Under the 787's original specifications, reaching Brazil's Sao Paulo non-stop from New Zealand would have been very tight. With additional weight now expected to be on the aircraft, as well as performance shortfalls, Mr Fyfe said in Singapore earlier this month the 787-9 can no longer fly non-stop, or at least not without payload restrictions that make the route non-viable. The carrier is evaluating a stopover in Tahiti en route to Sau Paulo.
While Mr Fyfe says the Boeing 777-200LR could make the Sao Paulo route non-stop from Auckland, the lack of premium traffic on a predominantly lesiure sector rules out using the 777-200LR, which Air New Zealand would have to place an order for.
Other destinations of interest in South America to Air New Zealand are Buenos Aires or Santiago: two destinations that resonate with competitor Qantas, who from next year will drop Buenos Aires services in favour of Santiago. Qantas had expected codeshare opportunities with LAN Argentina that did not eventuate – even with government interference. The Chilean economy has now outpaced Argentina's. Qantas is expecting to codeshare with oneworld partner LAN out of its Santiago hub.
Read more: Qantas plans for new Santiago route (last third section of article)
But South American aviation remains in play, with the merged LAN-TAM yet to decide if their alliance membership going forward will be to LAN's oneworld or TAM's Star Alliance, although oneworld is the likely partner, an increasingly evident truth that now seems to be recognised by Air New Zealand. Mr Fyfe was less upbeat about the South American market than he was when announcing his interest there in an address in Sydney to the National Aviation Press Club in Sep-2010, before LAN and TAM announced their intention to merge.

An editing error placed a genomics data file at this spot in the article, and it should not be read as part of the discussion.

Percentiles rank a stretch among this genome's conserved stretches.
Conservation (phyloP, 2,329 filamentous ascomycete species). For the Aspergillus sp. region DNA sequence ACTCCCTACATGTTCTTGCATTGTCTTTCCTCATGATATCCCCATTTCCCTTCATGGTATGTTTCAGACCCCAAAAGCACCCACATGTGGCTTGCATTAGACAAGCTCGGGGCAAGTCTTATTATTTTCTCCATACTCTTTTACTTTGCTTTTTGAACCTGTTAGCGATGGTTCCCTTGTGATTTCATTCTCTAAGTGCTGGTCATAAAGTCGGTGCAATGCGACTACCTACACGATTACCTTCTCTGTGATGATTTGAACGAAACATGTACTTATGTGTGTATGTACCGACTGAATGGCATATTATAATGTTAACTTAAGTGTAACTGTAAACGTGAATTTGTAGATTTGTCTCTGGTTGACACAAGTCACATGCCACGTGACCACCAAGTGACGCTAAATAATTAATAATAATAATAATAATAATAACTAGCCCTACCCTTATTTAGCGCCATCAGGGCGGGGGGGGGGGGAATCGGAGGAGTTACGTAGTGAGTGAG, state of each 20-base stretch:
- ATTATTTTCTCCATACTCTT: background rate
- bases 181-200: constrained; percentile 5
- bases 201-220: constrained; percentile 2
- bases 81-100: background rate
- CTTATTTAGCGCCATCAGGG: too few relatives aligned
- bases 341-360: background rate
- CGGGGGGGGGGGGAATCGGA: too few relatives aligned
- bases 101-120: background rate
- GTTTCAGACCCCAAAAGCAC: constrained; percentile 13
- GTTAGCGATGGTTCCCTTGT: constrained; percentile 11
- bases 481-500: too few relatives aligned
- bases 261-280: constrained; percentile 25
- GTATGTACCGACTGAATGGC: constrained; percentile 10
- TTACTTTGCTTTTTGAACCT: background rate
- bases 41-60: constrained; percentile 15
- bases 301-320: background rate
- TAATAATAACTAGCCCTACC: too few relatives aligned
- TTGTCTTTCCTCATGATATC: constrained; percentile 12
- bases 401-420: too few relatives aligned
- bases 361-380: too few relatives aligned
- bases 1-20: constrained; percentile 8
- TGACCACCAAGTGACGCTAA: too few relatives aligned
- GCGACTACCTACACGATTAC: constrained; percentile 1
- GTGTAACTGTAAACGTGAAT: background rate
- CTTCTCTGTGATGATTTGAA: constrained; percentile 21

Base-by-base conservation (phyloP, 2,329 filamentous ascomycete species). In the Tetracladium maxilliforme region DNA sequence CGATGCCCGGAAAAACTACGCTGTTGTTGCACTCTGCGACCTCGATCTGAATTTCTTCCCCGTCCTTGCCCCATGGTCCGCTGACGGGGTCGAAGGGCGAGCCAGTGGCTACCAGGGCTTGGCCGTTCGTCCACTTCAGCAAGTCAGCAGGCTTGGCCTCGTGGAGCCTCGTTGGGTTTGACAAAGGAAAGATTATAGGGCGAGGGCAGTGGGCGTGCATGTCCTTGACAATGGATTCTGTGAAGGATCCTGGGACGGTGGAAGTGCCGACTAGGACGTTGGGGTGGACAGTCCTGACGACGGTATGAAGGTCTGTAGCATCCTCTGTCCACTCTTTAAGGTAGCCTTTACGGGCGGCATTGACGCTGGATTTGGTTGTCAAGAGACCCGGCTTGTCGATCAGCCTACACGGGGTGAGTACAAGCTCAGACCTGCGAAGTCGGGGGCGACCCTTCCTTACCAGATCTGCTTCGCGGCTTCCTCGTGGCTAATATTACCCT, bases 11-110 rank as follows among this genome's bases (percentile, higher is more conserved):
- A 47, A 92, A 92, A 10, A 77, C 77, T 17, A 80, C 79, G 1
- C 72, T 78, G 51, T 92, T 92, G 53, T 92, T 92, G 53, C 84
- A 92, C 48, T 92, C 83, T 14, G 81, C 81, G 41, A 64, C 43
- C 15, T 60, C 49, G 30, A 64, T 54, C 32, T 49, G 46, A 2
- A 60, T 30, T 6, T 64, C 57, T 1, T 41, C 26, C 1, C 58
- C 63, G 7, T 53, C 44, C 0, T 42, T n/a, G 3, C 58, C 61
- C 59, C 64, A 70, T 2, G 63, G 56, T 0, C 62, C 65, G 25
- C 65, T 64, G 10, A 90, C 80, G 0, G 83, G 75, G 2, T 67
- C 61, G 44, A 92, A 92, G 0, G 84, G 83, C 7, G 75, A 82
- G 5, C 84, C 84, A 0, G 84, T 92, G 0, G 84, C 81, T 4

LAN-TAM committing themselves to oneworld would leave Air New Zealand without a major Star Alliance partner in the region of South America it is evaluating services to. Avianca-TACA will be a Star Alliance option, but their hubs are significantly north of the points Air New Zealand is evaluating. Mr Fyfe said the carrier would not serve South America without a partner at the South American end.
While Air New Zealand had also pondered the potential of New Zealand becoming a hub for flights between Asia and South America, instead of routing through Europe or the Middle East, Mr Fyfe says this prospect is dwindling as the market increases in competition, notably from network carriers in the Middle East.
Visit will be from test aircraft
Boeing has yet to confirm which of its test models will journey to New Zealand and Australia, but last week Boeing re-painted its third prototype, ZA003, from a basic white livery to the full Dreamliner livery on ZA001, the aircraft that Boeing first rolled out and which flew the type's maiden flight. "ZA003, the third 787 Dreamliner built by Boeing, just got a new paint job," Boeing said on Flickr. "We’ve got big plans for this airplane. It’s too early to provide details, but stay tuned for more info in the coming weeks."
Air New Zealand and Boeing confirmed the 787 Boeing will bring down will be a test aircraft with test equipment onboard. “We are thrilled to be able to bring this test plane down here for Air New Zealand. While the interior is filled with test equipment and therefore far from showroom standard, the exterior is not only aerodynamically efficient but extremely beautiful and people will be able to see just how different it looks,” Scott Fancher, vice president and general manager for the 787 program at Boeing Commercial Airplanes said.